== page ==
The region of particular interest, from a mechanical perspective, is the interface between the pores and the corner of the pores in the ZrO2 scale. The pore itself may or may not be filled with liquid SiO2 (l). The interface therefore consists of three materials (ZrO2 scale, solid/liquid SiO2, and SiC-depleted ZrB2 layer) of significantly different thermal and mechanical properties. This thermomechanical mismatch and geometric discontinuity would lead to residual stresses, and additional stress concentrations during the cool-down process from the processing temperature, thereby leading to potential cracking. Some researchers [812], having performed furnace oxidation and high velocity thermal shock tests on ZrB2-SiC, have indeed shown cracking in the ZrO2 scale.

The purpose of this study is to develop a thermal and mechanical simulation model for ZrB2-SiC ceramics after oxidation. A steady-state heat transfer analysis was conducted using finite element analysis (FEA) modeling. An adpative remeshing technique is employed in both heat transfer and thermal stress analysis. A “global-local modeling” technique is used to combine finite element with infinite element for the thermal stress and the stress concentration analysis near a pore. Temperature, thermal, and residual stress distributions will be presented.

2. FEA Model and Simulation Procedure for ZrB2-SiC after Oxidation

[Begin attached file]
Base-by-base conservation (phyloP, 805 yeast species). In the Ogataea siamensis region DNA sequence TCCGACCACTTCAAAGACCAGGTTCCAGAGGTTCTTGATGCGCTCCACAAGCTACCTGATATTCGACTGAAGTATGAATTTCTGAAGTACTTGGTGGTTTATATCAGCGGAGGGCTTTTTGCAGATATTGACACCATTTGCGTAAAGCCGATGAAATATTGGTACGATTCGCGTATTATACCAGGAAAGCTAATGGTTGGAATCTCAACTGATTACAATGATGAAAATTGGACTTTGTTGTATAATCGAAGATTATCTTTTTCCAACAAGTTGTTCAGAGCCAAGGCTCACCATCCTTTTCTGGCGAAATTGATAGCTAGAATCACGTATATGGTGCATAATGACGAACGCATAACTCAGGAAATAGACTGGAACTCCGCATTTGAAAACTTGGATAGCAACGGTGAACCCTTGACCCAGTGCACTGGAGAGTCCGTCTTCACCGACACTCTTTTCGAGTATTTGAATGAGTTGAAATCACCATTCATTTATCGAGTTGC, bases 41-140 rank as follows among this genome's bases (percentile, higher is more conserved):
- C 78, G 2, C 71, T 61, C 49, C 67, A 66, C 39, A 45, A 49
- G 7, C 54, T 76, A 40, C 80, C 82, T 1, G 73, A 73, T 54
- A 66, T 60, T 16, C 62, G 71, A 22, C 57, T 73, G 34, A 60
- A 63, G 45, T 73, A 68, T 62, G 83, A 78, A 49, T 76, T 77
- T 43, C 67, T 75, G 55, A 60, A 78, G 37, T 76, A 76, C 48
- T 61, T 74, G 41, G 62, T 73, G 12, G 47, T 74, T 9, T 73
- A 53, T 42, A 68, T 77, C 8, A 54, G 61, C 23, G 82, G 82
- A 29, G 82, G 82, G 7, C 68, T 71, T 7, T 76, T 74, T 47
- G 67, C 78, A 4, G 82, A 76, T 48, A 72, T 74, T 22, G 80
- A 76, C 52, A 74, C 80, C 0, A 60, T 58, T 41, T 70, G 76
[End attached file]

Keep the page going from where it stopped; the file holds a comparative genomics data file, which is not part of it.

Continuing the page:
To simplify the problem, the ZrO2 scale was assumed to be of uniform thickness with regularly distributed pores. The pores were assumed to be straight, columnar in structure without tortuosity. A cylindrical representative volume unit (CRVU) was constructed and further treated as a two-dimensional (2D, pseudo-3D) axisymmetric problem subjected to local heating as shown in Figure 1. It is assumed that the body is stress free prior to heating.

The oxide scale that forms on ZrB2-SiC consists of an outer layer of SiO2, a middle layer of porous ZrO2, and a layer of SiC-depleted ZrB2 next to the unoxidized ZrB2-SiC [3]. Based on the chemical oxidation models [7] and the experimental observation [3], the FEA models for ZrB2-SiC ceramic after oxidation at high temperature were created as shown in Figure 2. An adaptive remeshing zone was created to cover the SiO2, ZrO2, ZrB2 (SiC-depleted) and part of the ZrB2-SiC base near the pore. The temperature dependent dimensions of the ZrO2 scale (crystalline oxide), glassy SiO2, and SiC-depleted ZrB2 layer in ZrB2-20 vol% SiC were obtained from the chemical oxidation model [7]. The unoxidized ZrB2-SiC ceramic is treated as a macroscale continuous solid with properties of a predetermined ratio of 4 : 1 of ZrB2 to SiC (ZrB2-20 vol% SiC).

The heat conduction equation for an axisymmetric problem can be expressed as where is the time, is the temperature, and are polar axis and longitudinal axis, is the mass density, is the specific heat, and is the thermal conductivity. The thermoelastic model is given by where is the elasticity matrix, the coefficient of thermal expansion, the temperature increment, the stress vector, and the strain vector.

The heat flux condition is given by where, is the heat flux, is the surface film coefficient, and is the sink temperature. All simulations were conducted using ABAQUS finite element code.